So by the time I get the letter, it’s Friday at lunch time. The mailman comes to find me in my office and I have a proudly flawless conversation with him in Korean, open the letter, and see that it’s a paper copy of the exact same application I already filled out online the day before… no sign of a bill anywhere.

Then I get a call around 3PM from the mailman who’s delivering a package. I’ve ordered a pair of pants online so I assume that’s what he’s calling about since he texted me earlier to tell me he’d be delivering it that day. I ask him to leave the package outside the house (which they usually do) and think no more of it until I get home and discover that he not only delivered the pants but also the laptop.

I can see that the box has been opened and resealed by customs because of the re-packaging tape and I can barely even believe that the laptop will be in there, so I’m nervous until the second I see it and pull it out of the box and confirm it’s mine and it’s working. By this time it’s been over two months since the water / ramen accident in the first place.”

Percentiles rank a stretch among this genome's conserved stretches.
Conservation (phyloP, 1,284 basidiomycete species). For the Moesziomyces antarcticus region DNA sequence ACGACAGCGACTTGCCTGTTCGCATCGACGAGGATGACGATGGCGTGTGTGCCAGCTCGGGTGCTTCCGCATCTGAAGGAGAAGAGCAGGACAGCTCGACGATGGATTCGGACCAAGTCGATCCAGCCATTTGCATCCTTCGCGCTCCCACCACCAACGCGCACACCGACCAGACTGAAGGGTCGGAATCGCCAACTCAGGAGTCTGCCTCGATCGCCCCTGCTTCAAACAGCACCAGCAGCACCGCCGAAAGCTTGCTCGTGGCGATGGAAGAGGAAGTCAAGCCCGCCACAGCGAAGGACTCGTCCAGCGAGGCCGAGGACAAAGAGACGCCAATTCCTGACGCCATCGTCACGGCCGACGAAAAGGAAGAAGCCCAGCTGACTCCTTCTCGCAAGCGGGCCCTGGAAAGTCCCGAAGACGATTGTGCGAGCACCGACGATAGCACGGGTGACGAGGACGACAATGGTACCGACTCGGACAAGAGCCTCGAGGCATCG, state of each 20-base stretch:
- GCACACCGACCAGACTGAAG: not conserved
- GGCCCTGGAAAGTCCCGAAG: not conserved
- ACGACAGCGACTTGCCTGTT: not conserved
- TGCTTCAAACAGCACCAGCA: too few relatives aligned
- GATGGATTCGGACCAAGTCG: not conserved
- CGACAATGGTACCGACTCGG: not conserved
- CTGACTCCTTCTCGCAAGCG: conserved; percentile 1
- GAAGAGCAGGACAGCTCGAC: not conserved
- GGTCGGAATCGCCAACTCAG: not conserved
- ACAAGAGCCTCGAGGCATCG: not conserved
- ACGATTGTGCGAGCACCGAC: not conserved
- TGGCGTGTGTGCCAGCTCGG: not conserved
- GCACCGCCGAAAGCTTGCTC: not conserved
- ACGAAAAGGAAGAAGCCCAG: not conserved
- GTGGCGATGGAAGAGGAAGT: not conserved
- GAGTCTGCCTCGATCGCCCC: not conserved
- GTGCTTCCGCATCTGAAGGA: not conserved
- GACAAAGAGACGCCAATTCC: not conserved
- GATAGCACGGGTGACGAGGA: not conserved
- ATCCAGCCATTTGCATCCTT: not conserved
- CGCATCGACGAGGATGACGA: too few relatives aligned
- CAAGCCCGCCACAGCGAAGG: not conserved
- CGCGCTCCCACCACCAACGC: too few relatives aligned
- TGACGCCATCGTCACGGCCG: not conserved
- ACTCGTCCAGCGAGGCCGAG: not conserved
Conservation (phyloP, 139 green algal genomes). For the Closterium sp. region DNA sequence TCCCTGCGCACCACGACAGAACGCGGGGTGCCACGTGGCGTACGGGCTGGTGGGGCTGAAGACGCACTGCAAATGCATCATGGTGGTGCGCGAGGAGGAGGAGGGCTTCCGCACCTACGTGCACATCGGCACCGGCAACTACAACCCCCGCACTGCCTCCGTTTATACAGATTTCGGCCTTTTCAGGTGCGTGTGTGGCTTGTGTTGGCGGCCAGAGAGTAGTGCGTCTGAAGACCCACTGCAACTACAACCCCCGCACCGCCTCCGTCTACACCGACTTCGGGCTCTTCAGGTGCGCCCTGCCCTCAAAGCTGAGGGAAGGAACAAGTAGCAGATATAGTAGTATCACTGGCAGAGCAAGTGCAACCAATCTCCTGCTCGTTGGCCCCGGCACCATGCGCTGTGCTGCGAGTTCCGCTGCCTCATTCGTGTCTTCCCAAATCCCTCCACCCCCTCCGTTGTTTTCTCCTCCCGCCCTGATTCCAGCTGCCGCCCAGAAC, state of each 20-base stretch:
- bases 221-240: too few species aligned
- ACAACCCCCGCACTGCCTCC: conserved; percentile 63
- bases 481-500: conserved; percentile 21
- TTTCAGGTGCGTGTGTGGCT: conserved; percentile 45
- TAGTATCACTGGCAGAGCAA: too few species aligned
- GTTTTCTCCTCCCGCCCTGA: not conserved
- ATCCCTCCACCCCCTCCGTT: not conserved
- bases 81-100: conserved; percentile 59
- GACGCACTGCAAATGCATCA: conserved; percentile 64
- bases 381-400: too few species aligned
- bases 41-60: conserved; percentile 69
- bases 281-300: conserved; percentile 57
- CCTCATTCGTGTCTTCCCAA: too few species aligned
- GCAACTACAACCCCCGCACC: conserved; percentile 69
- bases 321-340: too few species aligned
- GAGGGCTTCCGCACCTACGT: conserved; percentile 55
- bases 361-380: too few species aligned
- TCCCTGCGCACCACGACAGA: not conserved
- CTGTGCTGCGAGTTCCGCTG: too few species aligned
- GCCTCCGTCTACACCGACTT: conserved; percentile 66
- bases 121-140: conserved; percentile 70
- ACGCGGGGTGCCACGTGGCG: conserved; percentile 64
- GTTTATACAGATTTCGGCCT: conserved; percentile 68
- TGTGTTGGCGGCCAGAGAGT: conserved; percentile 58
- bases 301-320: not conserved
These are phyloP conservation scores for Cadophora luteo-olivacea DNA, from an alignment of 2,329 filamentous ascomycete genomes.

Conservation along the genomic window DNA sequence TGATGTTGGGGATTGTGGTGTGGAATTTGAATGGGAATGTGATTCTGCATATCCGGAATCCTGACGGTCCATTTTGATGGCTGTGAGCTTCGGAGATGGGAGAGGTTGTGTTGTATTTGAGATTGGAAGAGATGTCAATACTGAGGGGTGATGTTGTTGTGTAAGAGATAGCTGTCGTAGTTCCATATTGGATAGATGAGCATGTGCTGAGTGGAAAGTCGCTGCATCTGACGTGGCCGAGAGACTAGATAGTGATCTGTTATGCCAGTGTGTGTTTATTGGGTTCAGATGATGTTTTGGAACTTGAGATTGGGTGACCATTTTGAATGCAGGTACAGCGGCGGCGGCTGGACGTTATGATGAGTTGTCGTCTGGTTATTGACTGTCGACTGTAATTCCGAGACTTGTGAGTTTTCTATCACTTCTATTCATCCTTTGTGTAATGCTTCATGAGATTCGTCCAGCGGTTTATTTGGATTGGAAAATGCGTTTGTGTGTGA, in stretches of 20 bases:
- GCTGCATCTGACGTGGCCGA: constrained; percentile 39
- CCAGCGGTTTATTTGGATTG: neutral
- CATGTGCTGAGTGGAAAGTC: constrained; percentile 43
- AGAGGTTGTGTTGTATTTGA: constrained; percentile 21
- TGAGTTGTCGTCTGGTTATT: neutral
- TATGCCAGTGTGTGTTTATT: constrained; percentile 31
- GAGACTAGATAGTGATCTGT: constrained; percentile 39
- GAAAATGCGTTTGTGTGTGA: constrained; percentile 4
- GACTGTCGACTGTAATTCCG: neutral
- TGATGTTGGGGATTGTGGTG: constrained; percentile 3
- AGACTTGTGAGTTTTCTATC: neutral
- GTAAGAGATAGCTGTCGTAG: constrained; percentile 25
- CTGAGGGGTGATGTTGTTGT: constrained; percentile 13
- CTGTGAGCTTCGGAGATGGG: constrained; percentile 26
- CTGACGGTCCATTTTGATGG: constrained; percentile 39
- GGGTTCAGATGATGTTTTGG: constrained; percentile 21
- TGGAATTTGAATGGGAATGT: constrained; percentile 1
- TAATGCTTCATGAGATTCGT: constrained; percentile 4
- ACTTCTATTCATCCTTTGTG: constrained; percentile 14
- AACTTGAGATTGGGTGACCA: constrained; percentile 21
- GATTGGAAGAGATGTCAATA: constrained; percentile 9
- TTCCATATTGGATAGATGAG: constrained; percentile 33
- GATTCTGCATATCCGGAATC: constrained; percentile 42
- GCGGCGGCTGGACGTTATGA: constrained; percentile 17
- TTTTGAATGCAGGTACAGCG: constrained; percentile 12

As a writer, I depend on my computer. All of my story notes and half-written poems are in here and before I didn’t have it I never even thought twice about the ability to look back on all of that while I was trying to make new writing. But not having it, I would be walking on the street and suddenly have inspiration for a scene from the novel I’ve been writing for five years and then realize that I couldn’t write it into the never-ending Scrivener file and then I’d just store the inspiration away in my mental file. Luckily I often remember story ideas more than other things I file away, so I’ve been able to write a rough outline of that scene already, and I’ve only had the laptop back for just over two days.

While FaceTiming with Dad about this, how nice it would be to get the laptop back and not have to worry about it anymore and the absolute fiasco that went into getting it back to me, he paused and said “and DON’T—”

He didn’t even have to finish. “I know,” I said, ashamed. “I won’t.”

채식주의자 도대체 뭐예요

채식주의자 종류

  • 비건: 고기, 해산물, 유제품, 계란, 동물성 식품을 전혀 안 먹는 (김치도 안 먹는 그 만큼 정도로) 사람. 동물성 제품도 (예: 가죽, 콜라겐, 등) 절데 사용하지 않음.

 

  • 베지테리언: 고기, 해산물, 동물성 식품을 먹지 않는 사람. 계란, 유제품을 먹을 수도 있음. 동물성 제품은 가끔씩만 사용하고 필요할 때는 신경 많이 써요.

 

  • 페스카테리언 (pescatarian): 베지테리언과의 차이점은 해산물을 먹는거에요.